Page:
BMW F 650 GS at the Mariposa Fruit Stand in Keremeos, B.C.
The author and his 2010 BMW F 650 GS at the Mariposa Fruit Stand in Keremeos, B.C.

Soon we were riding alongside Okanagan Lake on Highway 97, traveling through the idyllic towns of Summerland and Peachland, soaking up the sun’s rays. Riding alongside beaches on a hot day may be the one thing that makes me want to put the sidestand down, strip off my riding gear and go jump in a lake. But I resisted, and looked forward to the next scenic route, heading downhill to the lake. In order to not get caught up in the stifling traffic of Kelowna, David and I pulled off at Westbank onto Boucherie Road, angling our bikes toward a refreshing stop to cool us down.

It may not be a cool leap in a lake, but a stop to picnic in the shade by an Okanagan winery will do just fine. The light glinted off Okanagan Lake in the distance as we nibbled on oranges, glancing out at the rows and rows of vines stretching down the hill to the water on the Quail’s Gate Winery.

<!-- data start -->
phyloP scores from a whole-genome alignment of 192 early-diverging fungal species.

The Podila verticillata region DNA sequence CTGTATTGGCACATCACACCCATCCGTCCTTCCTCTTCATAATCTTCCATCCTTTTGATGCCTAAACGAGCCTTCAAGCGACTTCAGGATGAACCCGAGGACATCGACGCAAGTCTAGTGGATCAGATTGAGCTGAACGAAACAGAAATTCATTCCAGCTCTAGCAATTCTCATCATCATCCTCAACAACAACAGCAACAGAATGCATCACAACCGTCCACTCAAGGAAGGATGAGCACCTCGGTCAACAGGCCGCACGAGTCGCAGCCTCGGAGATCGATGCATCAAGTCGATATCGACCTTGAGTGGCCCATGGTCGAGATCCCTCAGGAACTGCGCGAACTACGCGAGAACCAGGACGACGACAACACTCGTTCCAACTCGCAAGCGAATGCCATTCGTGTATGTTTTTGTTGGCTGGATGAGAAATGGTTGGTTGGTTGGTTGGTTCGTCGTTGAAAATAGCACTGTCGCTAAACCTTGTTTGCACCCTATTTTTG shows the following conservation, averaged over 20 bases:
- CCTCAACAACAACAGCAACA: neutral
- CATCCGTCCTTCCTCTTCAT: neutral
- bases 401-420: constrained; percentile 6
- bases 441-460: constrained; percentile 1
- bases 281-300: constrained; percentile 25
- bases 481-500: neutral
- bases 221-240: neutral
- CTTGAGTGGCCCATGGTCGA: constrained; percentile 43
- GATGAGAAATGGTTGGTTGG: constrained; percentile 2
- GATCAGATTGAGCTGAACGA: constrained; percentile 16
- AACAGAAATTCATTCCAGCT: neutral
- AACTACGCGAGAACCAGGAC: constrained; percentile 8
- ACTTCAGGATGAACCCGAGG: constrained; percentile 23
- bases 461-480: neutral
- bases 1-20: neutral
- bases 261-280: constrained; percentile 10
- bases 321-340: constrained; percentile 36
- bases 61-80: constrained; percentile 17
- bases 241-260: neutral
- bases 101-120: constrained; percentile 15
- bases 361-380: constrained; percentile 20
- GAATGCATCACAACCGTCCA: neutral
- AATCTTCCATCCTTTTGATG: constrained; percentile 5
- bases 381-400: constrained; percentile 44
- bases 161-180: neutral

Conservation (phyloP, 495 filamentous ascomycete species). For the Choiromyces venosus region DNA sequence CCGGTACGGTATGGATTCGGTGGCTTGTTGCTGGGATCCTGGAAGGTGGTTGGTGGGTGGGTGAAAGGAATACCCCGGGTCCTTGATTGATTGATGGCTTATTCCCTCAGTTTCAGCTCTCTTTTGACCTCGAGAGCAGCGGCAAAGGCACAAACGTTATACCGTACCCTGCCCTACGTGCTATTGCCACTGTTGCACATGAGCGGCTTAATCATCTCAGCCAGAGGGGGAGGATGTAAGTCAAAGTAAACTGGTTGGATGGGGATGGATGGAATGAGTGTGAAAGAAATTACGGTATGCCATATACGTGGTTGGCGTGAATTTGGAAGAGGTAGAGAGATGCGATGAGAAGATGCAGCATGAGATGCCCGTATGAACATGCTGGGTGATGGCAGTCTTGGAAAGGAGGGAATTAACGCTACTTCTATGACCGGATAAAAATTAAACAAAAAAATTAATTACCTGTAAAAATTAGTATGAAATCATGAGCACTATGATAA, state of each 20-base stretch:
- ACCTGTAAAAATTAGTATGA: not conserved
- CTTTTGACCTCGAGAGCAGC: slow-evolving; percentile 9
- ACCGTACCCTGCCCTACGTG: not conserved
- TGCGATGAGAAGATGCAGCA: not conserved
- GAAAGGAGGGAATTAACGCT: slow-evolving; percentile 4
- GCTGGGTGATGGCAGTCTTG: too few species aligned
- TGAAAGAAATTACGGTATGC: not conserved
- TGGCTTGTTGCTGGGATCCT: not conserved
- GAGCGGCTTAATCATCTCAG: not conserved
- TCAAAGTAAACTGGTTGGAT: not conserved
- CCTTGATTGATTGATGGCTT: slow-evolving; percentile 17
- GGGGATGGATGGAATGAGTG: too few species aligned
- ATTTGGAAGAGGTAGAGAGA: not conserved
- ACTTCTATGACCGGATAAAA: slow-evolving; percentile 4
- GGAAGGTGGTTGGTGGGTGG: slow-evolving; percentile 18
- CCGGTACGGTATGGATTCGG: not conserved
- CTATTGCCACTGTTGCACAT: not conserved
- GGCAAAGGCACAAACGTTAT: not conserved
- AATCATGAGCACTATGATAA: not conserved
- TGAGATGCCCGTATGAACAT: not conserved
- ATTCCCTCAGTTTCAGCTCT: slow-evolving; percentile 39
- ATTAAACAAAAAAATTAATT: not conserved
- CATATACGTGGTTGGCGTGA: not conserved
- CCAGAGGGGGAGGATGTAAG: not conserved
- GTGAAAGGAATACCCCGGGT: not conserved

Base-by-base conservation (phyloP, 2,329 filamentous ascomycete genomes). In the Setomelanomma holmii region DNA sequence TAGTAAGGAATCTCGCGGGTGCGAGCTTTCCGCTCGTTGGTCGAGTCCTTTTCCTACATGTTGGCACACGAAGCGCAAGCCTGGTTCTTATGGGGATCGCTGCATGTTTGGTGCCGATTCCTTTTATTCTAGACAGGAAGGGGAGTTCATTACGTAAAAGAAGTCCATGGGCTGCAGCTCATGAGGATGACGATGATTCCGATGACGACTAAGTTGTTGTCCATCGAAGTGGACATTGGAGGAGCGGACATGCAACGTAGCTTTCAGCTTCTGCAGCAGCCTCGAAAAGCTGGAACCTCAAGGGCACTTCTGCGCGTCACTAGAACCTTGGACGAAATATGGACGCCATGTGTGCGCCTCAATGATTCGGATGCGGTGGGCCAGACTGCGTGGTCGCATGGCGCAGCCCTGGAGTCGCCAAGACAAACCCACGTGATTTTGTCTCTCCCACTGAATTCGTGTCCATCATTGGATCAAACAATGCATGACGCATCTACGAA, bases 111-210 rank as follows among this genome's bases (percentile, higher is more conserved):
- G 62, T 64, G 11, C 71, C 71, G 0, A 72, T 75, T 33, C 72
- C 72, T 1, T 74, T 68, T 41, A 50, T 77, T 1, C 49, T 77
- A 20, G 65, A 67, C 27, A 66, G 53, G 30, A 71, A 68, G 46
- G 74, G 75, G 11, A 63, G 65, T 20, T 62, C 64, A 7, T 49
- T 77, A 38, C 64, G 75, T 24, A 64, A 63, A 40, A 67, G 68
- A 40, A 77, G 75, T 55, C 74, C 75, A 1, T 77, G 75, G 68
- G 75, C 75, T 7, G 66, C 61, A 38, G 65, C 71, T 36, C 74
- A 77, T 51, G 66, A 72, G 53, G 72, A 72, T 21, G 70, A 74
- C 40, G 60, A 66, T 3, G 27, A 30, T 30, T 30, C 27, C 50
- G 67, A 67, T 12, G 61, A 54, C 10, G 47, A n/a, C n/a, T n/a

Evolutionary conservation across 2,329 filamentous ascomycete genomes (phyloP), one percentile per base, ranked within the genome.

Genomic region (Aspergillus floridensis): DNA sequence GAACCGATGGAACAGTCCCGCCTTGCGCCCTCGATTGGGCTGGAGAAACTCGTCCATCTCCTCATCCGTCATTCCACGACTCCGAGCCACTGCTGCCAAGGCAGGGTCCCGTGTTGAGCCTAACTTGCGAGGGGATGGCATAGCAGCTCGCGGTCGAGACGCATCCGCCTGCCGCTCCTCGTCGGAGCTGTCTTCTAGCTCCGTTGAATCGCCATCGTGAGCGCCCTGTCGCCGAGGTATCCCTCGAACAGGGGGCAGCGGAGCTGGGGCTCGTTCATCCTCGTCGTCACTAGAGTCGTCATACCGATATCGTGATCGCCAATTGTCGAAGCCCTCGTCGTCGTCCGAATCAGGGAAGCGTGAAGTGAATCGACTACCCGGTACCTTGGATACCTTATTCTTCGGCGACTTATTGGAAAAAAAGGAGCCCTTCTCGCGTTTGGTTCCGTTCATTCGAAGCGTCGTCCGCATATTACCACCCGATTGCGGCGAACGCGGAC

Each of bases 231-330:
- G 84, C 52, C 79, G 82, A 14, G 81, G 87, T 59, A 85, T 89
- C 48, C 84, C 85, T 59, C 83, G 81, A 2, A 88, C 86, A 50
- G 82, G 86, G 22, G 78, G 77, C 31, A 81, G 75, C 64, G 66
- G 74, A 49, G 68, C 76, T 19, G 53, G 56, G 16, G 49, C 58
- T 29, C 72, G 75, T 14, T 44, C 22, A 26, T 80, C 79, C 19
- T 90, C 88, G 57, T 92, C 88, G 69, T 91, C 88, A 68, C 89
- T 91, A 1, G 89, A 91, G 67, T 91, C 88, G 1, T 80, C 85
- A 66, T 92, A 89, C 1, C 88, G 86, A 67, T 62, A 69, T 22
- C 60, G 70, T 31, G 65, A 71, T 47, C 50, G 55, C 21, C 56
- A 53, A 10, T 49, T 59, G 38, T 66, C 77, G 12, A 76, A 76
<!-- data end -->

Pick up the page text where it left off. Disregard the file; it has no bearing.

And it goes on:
Quail's Gate Winery
The rows of vines at Quail’s Gate Winery overlooking Okanagan Lake.

There’s nothing more uncomfortable than sitting in traffic on a motorcycle on a hot day. So David told me of an alternative route he had found that not only avoided the Kelowna snarl, it also took on splendid views of Okanagan Lake (yes, it’s a big lake) and many twists and turns. Lead on, David! Westside Road took us on an odyssey of curves while we stole glances at houseboats and jet-skiing lake users as we geared up, then geared down to take on curves and accelerate out of them, over and over again as we approached the end of lake country and entered dairy farm country. Passing through the Spallumcheen Indian Reserve we crossed Highway 97 to end up on St. Anne’s Road just south of Armstrong, known for its cheddar and other milk-derived foods. David was getting warm so we stopped by a farm for a break, and listened to the tick-tick-tick of an industrial sprinkler spraying water over a burgeoning cornfield.

Westside Road rimming Okanagan Lake.
David Powell checks the map after a brisk ride along the Westside Road rimming Okanagan Lake.